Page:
By John Addison (3/7/11)
The world has reached a major milestone in clean energy with wind power capacity now at 200 GW. That’s enough to power 200 million condos and apartments like the one that we live in.
According to the Global Wind Energy Council (GWEC) , wind energy capacity grew 22.5% last year, even though it was a tough year for project financing, and even though coal and natural gas remain cheap in leading power consuming nations.
Half of the added wind capacity took place in one country – China. Now the leaders of that nation convene to architect a new five-year plan. Wind power growth supported by a super grid will be part of that plan. “China now has 42.3 GW of wind power, and has surpassed the US in terms of total installed capacity,” said Li Junfeng, Secretary General of the Chinese Renewable Energy Industry Association (CREIA). “This puts China firmly on a path to reach 200 GW of installed wind power by 2020. At the same time, China has become the world’s largest producer of wind energy equipment.”
China has surpassed the United States as the world leader in wind power because China is committed to grow its energy capacity while reducing its energy and carbon intensity by at least 40 percent. In the United States, NIMBY opposition, powerful fossil-fuel political power, and long-term financing challenges caused installation of wind power to drop from 10 GW in 2009 to only 5 GW in 2010. “Our industry continues to endure a boom-bust cycle because of the lack of long-term, predictable federal policies, in contrast to the permanent entitlements that fossil fuels have enjoyed for 90 years or more,” said Denise Bode, CEO of the American Wind Energy Association.
China not only leads the world in installed wind energy, it now leads in the manufacturing of wind turbines. Fueled by local demand, China has grown to 86 wind turbine manufacturers, stated Mitchell Silk, Partner, ALLEN & OVERY during a recent Infocast webinar. China’s can build wind turbines for 33 percent less cost than global competitors such as GE and Vestas. China benefits from low labor cost, low capital cost, government support, and preferred access to rare earth materials such as neodymium and dysprosium.
Although U.S. federal support for clean energy support is weakened with congressional threats to shutdown our government unless both the EPA and DOE are crippled, state level support is strong. Twenty-nine states have renewable portfolio standards (RPS) in place. By 2030, 300 GW of wind power could be installed in the U.S. stated Mitchell Silk.
Chinese turbine manufacturers would like to be a major supplier to the U.S. by lowering the cost of wind energy. So far, the cost advantage has been of little help as China has secured only three demonstration sites in the U.S.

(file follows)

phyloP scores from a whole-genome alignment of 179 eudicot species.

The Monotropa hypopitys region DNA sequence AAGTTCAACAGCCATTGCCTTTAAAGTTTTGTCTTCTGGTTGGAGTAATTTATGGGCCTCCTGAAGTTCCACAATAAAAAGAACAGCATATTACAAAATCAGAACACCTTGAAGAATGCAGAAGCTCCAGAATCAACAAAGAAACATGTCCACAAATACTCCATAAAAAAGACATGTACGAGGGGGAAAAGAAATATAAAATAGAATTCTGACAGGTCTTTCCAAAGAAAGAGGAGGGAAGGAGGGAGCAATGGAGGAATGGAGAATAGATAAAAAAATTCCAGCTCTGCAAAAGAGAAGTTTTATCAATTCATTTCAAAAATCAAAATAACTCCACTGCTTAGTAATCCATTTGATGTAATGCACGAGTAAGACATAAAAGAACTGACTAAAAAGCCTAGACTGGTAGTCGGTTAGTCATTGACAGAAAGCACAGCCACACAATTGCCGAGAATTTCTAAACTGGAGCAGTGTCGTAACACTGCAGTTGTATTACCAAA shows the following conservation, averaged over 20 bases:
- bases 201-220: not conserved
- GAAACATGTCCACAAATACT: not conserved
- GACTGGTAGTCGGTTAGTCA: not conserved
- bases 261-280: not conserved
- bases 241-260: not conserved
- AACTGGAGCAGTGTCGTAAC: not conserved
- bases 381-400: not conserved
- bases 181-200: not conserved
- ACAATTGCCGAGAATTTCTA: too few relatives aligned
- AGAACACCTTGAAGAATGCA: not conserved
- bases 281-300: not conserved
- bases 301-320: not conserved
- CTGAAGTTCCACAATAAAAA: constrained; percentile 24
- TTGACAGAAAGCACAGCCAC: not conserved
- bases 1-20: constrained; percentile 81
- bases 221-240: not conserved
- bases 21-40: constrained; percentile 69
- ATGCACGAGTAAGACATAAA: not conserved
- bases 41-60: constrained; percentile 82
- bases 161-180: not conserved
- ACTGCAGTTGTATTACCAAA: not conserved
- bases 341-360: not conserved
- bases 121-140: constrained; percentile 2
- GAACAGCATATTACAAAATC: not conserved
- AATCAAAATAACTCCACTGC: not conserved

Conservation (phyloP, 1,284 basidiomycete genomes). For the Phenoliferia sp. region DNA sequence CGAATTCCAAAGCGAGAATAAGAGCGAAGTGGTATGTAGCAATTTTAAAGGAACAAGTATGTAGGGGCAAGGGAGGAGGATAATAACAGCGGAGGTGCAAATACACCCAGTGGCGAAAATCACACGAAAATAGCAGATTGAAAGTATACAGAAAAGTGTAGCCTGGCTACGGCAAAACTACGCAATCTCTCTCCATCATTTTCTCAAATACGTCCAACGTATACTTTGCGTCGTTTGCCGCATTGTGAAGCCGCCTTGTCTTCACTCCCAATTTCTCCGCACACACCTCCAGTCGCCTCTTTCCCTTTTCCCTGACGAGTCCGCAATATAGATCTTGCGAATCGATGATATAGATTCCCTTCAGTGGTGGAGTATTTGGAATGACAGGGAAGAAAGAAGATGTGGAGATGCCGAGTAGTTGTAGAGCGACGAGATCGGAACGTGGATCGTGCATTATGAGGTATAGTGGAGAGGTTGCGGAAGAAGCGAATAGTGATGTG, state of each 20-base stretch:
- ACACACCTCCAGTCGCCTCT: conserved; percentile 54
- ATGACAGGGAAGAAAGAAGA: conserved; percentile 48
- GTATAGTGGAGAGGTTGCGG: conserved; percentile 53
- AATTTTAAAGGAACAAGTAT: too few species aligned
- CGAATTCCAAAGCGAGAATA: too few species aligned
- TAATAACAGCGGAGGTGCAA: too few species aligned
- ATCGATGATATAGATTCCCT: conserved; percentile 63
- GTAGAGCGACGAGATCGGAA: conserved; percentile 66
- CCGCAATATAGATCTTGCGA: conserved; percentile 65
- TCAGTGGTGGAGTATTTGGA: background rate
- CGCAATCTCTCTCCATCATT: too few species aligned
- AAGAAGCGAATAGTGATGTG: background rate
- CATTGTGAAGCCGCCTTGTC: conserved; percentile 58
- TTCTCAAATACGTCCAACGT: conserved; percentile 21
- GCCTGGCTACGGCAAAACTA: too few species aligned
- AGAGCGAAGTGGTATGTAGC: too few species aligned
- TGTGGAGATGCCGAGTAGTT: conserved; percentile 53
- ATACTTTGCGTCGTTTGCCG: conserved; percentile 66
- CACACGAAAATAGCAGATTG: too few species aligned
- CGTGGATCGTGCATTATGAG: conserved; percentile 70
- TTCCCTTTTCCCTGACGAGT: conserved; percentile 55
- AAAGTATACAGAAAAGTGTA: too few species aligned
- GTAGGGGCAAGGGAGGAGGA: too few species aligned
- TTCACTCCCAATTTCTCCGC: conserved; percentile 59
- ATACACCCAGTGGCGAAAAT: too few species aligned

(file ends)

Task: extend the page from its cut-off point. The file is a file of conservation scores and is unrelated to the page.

During the Infocast webinar, David Halligan, Chief Financial Officer, GOLDWIND USA identified project risk as a key to success in the United States. Billion dollar wind energy projects are only developed and financed when these risks can be minimized:
- Interconnection to Grid
- Political policy
Currently China’s technology is viewed as unproven in the U.S. This perception may not last long due to China’s global installed leadership. 300 MW combined cycle technology from China was classified as unproven a few years ago. Today this technology is accepted and it is far more complex than wind turbines.
China is likely to have an advantage when project financing is uncertain. Chinese wind makers have the cash to take equity in wind farms and they have large credit lines, for example:
- Sinovel $6.5 billion from China Development Bank (CDB)
- Goldwind $6 billion from CDB
- Ming Yang $737 million ICBC Guangdong
- (Disclosure: author owns stock in Goldwind and Ming Yang)
In the past, Chinese wind energy success has benefitted U.S. suppliers, such as American Superconductor. In the future, it may also benefit states that host new manufacturing sites owned by China and benefit from the addition of thousands of new jobs in developing and managing wind power and grid upgrades.
As costs drop and the global supply chain becomes more efficient, wind energy will grow to exceed one trillion watts. In this decade it is likely to exceed $100 billion in annual revenue with significant opportunity for partners and competitors from China, the United States, and countries around the world.